Natural Pheromones Can Enhance Romance

Unless you’ve ever observed a sow rooting for a truffle, you might not fully appreciate the power of pheromones. One tantalizing whiff of the truffle scent transforms a normally placid creature into a love-crazed maniac.

In her frenzy to locate the object of her fascination, she will dig, root and wallow the earth — apparently oblivious to the effort and personal discomfort involved. The truffle itself doesn’t appear to be exceptionally attractive — and is probably unworthy of any pig’s undying devotion.

A German scientist, pondering the porcine passion for truffles, set out to determine the reason for all the fuss. He discovered that truffles contain high concentrations of androstenol, a hormone normally produced by boars.

Interestingly, the hormone found in truffles and boars is remarkably similar to steroids produced by human males. Although the effects of the hormones don’t seem to be as potent in people as they are in pigs, they still exist to an impressive degree.

Researchers tested the effects of these steroids on women volunteers. When the women were seated in rooms that had been sprayed with androstenol, they ranked men in photographs as being significantly more attractive than when they viewed the same photos in untreated rooms.

As it turns out, the androstenol in truffles acts as a pheromone — a hormonal substance secreted by animals and insects throughout the wild kingdom. These creatures use pheromones as chemical messengers to attract potential mates. {jcomments on}

The male silkworm moth, for example, can pinpoint an eligible bachelorette nearly seven miles away in response to a single molecule of her seductive scent. With this in mind, animal pheromones are commonly used as ingredients in perfumes and colognes.

healthsmellIn its natural form, musk is derived from the male musk deer. A gland near the tail of the civet cat is the original source of a costly fragrance by the same name.

Amber was initially isolated from whale intestines. Jasmine contains small concentrations of skatole and indole, compounds normally present in animal droppings.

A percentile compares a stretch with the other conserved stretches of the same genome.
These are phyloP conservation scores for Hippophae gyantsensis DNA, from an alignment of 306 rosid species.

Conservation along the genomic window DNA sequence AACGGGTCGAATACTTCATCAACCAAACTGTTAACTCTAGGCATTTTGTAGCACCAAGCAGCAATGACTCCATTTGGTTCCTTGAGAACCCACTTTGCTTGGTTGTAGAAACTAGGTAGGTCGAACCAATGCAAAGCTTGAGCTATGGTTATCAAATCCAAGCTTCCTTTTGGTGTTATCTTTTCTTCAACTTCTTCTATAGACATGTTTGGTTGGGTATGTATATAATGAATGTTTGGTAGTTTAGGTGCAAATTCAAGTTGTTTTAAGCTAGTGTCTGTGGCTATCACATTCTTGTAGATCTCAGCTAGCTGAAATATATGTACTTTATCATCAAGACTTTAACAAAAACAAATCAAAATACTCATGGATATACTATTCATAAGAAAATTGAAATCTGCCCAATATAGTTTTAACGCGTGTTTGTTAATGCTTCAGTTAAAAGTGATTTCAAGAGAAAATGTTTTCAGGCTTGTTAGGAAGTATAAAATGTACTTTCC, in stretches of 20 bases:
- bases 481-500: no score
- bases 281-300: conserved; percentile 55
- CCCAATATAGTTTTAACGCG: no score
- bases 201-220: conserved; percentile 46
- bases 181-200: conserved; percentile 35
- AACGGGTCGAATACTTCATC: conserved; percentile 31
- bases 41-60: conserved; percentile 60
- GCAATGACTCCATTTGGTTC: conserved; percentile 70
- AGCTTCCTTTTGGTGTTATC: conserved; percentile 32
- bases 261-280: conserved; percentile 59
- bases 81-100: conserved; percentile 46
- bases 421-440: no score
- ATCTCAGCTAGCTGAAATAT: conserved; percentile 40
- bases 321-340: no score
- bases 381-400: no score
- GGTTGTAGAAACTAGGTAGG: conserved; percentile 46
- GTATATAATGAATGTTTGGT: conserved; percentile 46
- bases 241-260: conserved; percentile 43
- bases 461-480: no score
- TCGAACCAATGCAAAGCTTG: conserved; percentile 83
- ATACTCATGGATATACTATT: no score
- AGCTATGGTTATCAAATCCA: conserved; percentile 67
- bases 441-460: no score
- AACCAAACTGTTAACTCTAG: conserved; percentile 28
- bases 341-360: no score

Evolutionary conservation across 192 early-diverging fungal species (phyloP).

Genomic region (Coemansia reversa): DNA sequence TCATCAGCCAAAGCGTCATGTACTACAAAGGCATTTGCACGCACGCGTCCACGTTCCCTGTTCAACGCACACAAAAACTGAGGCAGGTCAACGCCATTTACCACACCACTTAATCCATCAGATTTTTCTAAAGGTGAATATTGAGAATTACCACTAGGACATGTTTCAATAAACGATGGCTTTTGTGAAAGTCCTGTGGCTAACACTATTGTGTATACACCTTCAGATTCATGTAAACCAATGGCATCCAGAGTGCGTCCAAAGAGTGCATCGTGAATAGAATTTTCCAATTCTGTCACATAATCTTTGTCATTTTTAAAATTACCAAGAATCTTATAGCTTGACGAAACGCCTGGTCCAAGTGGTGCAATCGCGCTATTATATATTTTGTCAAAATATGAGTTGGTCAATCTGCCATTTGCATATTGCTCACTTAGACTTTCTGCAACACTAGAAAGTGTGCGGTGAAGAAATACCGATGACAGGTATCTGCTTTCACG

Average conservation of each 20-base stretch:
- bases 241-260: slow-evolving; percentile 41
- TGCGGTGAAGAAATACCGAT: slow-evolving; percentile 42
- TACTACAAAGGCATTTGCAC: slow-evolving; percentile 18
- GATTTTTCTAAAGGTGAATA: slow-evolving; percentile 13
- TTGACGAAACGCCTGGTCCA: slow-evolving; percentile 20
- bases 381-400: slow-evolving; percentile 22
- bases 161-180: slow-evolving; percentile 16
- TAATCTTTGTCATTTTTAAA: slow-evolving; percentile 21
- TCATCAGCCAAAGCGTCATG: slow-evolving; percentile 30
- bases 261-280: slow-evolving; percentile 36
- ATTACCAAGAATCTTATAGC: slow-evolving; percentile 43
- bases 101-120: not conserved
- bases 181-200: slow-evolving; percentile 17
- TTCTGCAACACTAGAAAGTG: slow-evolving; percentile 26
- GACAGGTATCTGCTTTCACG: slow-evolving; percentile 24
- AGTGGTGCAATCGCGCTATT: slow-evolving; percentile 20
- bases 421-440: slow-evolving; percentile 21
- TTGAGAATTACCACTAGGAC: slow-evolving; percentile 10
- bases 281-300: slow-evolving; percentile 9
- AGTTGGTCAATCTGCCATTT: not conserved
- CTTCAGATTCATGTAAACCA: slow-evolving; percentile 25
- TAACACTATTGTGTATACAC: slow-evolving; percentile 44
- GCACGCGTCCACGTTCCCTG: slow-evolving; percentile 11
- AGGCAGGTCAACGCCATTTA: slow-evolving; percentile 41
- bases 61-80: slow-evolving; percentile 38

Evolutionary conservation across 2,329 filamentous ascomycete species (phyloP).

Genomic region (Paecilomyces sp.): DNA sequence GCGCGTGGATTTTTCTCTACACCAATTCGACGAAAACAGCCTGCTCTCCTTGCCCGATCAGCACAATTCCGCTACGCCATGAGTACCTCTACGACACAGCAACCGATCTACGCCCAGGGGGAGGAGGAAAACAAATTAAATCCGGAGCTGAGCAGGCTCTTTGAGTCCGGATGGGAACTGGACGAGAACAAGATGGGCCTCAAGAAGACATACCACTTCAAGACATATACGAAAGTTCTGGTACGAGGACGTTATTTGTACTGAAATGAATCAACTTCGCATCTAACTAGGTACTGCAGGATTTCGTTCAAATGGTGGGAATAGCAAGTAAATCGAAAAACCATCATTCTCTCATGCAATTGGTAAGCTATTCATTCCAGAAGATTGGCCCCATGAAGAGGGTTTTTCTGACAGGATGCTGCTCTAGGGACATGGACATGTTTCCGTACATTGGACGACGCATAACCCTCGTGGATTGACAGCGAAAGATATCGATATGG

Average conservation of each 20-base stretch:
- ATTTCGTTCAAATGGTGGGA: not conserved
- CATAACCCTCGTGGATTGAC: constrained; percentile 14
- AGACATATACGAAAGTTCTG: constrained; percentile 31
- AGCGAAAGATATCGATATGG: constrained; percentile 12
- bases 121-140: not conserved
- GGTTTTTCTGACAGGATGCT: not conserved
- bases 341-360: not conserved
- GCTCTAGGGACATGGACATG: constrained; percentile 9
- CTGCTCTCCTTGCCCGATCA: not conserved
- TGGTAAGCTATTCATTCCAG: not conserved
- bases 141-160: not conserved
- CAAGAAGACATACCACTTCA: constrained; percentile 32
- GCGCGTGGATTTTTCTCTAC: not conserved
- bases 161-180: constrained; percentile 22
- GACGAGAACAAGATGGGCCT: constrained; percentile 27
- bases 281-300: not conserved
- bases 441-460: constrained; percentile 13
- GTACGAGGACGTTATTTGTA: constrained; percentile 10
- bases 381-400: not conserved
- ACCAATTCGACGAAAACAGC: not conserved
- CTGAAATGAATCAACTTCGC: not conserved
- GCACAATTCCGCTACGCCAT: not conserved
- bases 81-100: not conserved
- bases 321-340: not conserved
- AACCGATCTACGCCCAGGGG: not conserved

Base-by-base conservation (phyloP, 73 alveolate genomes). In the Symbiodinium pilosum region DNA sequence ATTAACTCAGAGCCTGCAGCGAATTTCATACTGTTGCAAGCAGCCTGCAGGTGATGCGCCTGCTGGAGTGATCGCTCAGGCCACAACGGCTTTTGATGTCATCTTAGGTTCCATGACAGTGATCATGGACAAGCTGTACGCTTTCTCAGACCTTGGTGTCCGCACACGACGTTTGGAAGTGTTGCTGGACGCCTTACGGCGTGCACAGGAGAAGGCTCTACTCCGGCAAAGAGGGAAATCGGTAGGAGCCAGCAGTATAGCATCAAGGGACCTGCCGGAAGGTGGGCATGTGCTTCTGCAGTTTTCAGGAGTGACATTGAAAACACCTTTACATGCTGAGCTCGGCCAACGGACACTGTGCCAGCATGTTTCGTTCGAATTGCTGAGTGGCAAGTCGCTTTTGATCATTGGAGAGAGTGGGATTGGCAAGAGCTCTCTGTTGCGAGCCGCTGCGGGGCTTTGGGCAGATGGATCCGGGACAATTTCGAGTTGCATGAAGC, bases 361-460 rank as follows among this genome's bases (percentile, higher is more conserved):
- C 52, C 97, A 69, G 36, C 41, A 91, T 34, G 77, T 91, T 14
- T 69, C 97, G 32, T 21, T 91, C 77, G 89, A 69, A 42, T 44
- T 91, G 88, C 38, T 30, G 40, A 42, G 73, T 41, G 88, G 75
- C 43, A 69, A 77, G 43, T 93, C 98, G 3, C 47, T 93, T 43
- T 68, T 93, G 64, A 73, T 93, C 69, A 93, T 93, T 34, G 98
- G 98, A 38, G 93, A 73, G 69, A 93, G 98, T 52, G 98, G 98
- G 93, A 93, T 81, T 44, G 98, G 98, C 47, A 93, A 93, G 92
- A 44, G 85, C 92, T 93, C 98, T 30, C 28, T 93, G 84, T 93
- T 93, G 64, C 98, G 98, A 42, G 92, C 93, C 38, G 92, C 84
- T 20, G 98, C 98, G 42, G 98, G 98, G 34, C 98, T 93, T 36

Until recently, it was widely accepted that humans were incapable of detecting or responding to pheromones. A few upstart scientists challenged this dogma, accumulating substantial scientific evidence to refute the long-held belief.

The potency of pheromones was clearly buy doxycycline 100mg demonstrated nearly a half-century ago by Dr. David Berliner, a scientist at the University of Utah. While working on experiments involving skin cells in his laboratory, he noticed that when vials containing the skin samples were open, the members of his staff underwent striking behavioral changes.

Once prone to bouts of bickering, his colleagues displayed a new spirit of camaraderie and cohesiveness. When Berliner’s experiment ended and the vials were sealed, his associates returned to their former contentious ways.

When the vials were reopened, the positive changes reappeared. After years of additional work, Berliner succeeded in isolating the mood-altering substances, which he identified as pheromones.

The compounds were remarkably similar to those produced by animals to attract potential mates. Berliner also identified the human organ responsible for pheromone perception — the vomeronasal organ, or VNO.

The VNO lies nestled in the membranes covering the nasal septum, with tiny, slit-like openings in each nostril. Although the VNO had been discovered years earlier, it was believed to be completely nonfunctional in men and women.

More recently, researchers at Rockefeller University in New York discovered what appears to be a pheromone receptor gene in the olfactory tissue of humans. The gene, dubbed V1RL1, appears to be fully functional — capable of receiving pheromone signals from other humans and triggering emotional and physical responses in the recipient.

Although you can buy commercially produced pheromones, there’s really no reason to spend a dime of your hard-earned money on expensive colognes. You’ll find plenty of pheromones right under your nose — or under your armpits, to be more specific.

Pheromones mix with perspiration from glands under the arms and other body parts. Evaporation facilitates their release into the surrounding air.

With all that’s known about pheromones, it’s interesting to contemplate the rituals involved in modern-day dating. Men and women scrub themselves squeaky clean and then slather on synthetic scents.

While perfumes and colognes are often used to attract potential partners, they’re probably not nearly as effective as natural pheromones.

It’s hard to believe that abstaining from bathing could actually increase your allure, but there seems to be plenty of scientific evidence supporting this theory. If you’re looking for romance, it might be worth trying.

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